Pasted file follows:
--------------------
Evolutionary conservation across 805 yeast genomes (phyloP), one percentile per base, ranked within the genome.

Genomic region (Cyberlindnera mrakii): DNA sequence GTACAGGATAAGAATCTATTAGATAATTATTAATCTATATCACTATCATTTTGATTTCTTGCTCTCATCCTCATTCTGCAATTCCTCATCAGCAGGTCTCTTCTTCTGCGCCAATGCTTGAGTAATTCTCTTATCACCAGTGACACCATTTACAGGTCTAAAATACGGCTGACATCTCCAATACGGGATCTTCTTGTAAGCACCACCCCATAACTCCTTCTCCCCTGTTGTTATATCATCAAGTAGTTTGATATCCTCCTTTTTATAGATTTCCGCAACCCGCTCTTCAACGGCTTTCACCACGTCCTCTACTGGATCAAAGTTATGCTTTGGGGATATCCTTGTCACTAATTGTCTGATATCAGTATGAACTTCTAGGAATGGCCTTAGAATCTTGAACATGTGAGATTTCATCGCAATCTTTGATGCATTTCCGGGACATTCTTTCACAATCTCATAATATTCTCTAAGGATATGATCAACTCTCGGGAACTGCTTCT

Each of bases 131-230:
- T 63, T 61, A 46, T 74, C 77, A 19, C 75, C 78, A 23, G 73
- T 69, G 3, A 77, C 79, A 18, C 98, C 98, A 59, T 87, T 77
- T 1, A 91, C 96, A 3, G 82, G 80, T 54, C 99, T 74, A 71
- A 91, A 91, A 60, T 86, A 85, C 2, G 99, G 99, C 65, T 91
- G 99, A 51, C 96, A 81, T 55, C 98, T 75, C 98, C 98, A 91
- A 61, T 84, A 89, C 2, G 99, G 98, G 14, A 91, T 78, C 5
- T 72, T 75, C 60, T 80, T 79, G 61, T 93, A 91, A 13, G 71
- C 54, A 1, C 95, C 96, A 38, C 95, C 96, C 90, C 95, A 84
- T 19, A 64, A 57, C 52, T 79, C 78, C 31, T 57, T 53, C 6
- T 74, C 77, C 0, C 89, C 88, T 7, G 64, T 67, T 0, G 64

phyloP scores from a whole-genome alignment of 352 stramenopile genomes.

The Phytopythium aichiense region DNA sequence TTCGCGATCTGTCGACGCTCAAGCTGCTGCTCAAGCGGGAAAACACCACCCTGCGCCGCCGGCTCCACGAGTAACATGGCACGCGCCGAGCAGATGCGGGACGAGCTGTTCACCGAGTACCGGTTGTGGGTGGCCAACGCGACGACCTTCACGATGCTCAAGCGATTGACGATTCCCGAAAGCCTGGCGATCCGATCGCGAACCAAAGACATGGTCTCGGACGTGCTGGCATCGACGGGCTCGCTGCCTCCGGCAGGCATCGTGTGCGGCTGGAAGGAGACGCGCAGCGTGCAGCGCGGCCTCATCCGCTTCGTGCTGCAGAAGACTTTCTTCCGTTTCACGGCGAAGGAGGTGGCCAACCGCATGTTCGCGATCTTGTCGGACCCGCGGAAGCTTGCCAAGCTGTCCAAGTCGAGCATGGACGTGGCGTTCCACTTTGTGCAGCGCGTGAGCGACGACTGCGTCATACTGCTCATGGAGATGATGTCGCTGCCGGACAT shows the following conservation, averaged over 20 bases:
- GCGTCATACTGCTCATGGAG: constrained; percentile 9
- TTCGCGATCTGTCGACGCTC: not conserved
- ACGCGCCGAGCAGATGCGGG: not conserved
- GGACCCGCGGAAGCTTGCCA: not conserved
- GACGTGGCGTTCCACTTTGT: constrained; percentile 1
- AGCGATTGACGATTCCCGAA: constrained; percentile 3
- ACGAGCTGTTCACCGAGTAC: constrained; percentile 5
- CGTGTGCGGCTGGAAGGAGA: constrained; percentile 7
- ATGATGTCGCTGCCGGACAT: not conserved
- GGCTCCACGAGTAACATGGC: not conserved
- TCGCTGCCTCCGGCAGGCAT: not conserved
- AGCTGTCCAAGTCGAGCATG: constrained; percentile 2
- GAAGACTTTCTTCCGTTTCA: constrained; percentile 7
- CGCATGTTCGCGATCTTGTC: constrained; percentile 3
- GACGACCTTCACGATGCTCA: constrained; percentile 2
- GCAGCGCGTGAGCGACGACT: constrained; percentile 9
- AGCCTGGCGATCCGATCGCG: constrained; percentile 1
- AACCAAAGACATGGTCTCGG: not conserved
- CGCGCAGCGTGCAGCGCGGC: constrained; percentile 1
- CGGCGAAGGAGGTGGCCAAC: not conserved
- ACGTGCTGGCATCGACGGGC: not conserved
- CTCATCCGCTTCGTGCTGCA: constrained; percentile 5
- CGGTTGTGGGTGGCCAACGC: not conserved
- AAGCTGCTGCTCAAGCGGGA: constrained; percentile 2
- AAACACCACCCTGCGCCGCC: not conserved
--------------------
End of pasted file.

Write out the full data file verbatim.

Evolutionary conservation across 805 yeast genomes (phyloP), one percentile per base, ranked within the genome.

Genomic region (Cyberlindnera mrakii): DNA sequence GTACAGGATAAGAATCTATTAGATAATTATTAATCTATATCACTATCATTTTGATTTCTTGCTCTCATCCTCATTCTGCAATTCCTCATCAGCAGGTCTCTTCTTCTGCGCCAATGCTTGAGTAATTCTCTTATCACCAGTGACACCATTTACAGGTCTAAAATACGGCTGACATCTCCAATACGGGATCTTCTTGTAAGCACCACCCCATAACTCCTTCTCCCCTGTTGTTATATCATCAAGTAGTTTGATATCCTCCTTTTTATAGATTTCCGCAACCCGCTCTTCAACGGCTTTCACCACGTCCTCTACTGGATCAAAGTTATGCTTTGGGGATATCCTTGTCACTAATTGTCTGATATCAGTATGAACTTCTAGGAATGGCCTTAGAATCTTGAACATGTGAGATTTCATCGCAATCTTTGATGCATTTCCGGGACATTCTTTCACAATCTCATAATATTCTCTAAGGATATGATCAACTCTCGGGAACTGCTTCT

Each of bases 131-230:
- T 63, T 61, A 46, T 74, C 77, A 19, C 75, C 78, A 23, G 73
- T 69, G 3, A 77, C 79, A 18, C 98, C 98, A 59, T 87, T 77
- T 1, A 91, C 96, A 3, G 82, G 80, T 54, C 99, T 74, A 71
- A 91, A 91, A 60, T 86, A 85, C 2, G 99, G 99, C 65, T 91
- G 99, A 51, C 96, A 81, T 55, C 98, T 75, C 98, C 98, A 91
- A 61, T 84, A 89, C 2, G 99, G 98, G 14, A 91, T 78, C 5
- T 72, T 75, C 60, T 80, T 79, G 61, T 93, A 91, A 13, G 71
- C 54, A 1, C 95, C 96, A 38, C 95, C 96, C 90, C 95, A 84
- T 19, A 64, A 57, C 52, T 79, C 78, C 31, T 57, T 53, C 6
- T 74, C 77, C 0, C 89, C 88, T 7, G 64, T 67, T 0, G 64

phyloP scores from a whole-genome alignment of 352 stramenopile genomes.

The Phytopythium aichiense region DNA sequence TTCGCGATCTGTCGACGCTCAAGCTGCTGCTCAAGCGGGAAAACACCACCCTGCGCCGCCGGCTCCACGAGTAACATGGCACGCGCCGAGCAGATGCGGGACGAGCTGTTCACCGAGTACCGGTTGTGGGTGGCCAACGCGACGACCTTCACGATGCTCAAGCGATTGACGATTCCCGAAAGCCTGGCGATCCGATCGCGAACCAAAGACATGGTCTCGGACGTGCTGGCATCGACGGGCTCGCTGCCTCCGGCAGGCATCGTGTGCGGCTGGAAGGAGACGCGCAGCGTGCAGCGCGGCCTCATCCGCTTCGTGCTGCAGAAGACTTTCTTCCGTTTCACGGCGAAGGAGGTGGCCAACCGCATGTTCGCGATCTTGTCGGACCCGCGGAAGCTTGCCAAGCTGTCCAAGTCGAGCATGGACGTGGCGTTCCACTTTGTGCAGCGCGTGAGCGACGACTGCGTCATACTGCTCATGGAGATGATGTCGCTGCCGGACAT shows the following conservation, averaged over 20 bases:
- GCGTCATACTGCTCATGGAG: constrained; percentile 9
- TTCGCGATCTGTCGACGCTC: not conserved
- ACGCGCCGAGCAGATGCGGG: not conserved
- GGACCCGCGGAAGCTTGCCA: not conserved
- GACGTGGCGTTCCACTTTGT: constrained; percentile 1
- AGCGATTGACGATTCCCGAA: constrained; percentile 3
- ACGAGCTGTTCACCGAGTAC: constrained; percentile 5
- CGTGTGCGGCTGGAAGGAGA: constrained; percentile 7
- ATGATGTCGCTGCCGGACAT: not conserved
- GGCTCCACGAGTAACATGGC: not conserved
- TCGCTGCCTCCGGCAGGCAT: not conserved
- AGCTGTCCAAGTCGAGCATG: constrained; percentile 2
- GAAGACTTTCTTCCGTTTCA: constrained; percentile 7
- CGCATGTTCGCGATCTTGTC: constrained; percentile 3
- GACGACCTTCACGATGCTCA: constrained; percentile 2
- GCAGCGCGTGAGCGACGACT: constrained; percentile 9
- AGCCTGGCGATCCGATCGCG: constrained; percentile 1
- AACCAAAGACATGGTCTCGG: not conserved
- CGCGCAGCGTGCAGCGCGGC: constrained; percentile 1
- CGGCGAAGGAGGTGGCCAAC: not conserved
- ACGTGCTGGCATCGACGGGC: not conserved
- CTCATCCGCTTCGTGCTGCA: constrained; percentile 5
- CGGTTGTGGGTGGCCAACGC: not conserved
- AAGCTGCTGCTCAAGCGGGA: constrained; percentile 2
- AAACACCACCCTGCGCCGCC: not conserved